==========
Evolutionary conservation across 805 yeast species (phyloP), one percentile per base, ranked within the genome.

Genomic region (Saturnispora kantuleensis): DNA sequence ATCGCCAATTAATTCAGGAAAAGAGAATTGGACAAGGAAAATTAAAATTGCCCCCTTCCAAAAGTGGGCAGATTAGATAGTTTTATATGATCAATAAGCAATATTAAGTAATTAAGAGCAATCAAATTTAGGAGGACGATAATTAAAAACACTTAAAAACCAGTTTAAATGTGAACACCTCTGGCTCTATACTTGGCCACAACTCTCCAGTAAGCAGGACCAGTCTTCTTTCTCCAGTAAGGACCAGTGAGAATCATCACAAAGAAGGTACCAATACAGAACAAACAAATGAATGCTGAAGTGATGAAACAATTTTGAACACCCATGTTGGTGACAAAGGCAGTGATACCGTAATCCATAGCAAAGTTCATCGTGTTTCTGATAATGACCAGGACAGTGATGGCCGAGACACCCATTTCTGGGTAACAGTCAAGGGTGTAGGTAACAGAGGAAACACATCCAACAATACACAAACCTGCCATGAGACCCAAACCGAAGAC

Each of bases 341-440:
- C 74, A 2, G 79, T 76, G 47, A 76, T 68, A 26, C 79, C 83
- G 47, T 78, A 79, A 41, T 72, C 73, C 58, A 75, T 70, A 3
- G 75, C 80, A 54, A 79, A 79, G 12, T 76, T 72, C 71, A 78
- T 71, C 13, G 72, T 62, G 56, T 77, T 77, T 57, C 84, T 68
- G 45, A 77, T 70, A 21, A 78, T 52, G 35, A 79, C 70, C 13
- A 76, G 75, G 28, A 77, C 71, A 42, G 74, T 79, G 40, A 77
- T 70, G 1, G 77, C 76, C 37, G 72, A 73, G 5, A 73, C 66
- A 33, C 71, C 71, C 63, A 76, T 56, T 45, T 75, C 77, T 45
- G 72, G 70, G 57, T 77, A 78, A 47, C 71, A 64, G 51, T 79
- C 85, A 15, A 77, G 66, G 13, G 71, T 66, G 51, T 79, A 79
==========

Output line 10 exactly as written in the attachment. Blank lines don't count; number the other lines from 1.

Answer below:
- T 70, G 1, G 77, C 76, C 37, G 72, A 73, G 5, A 73, C 66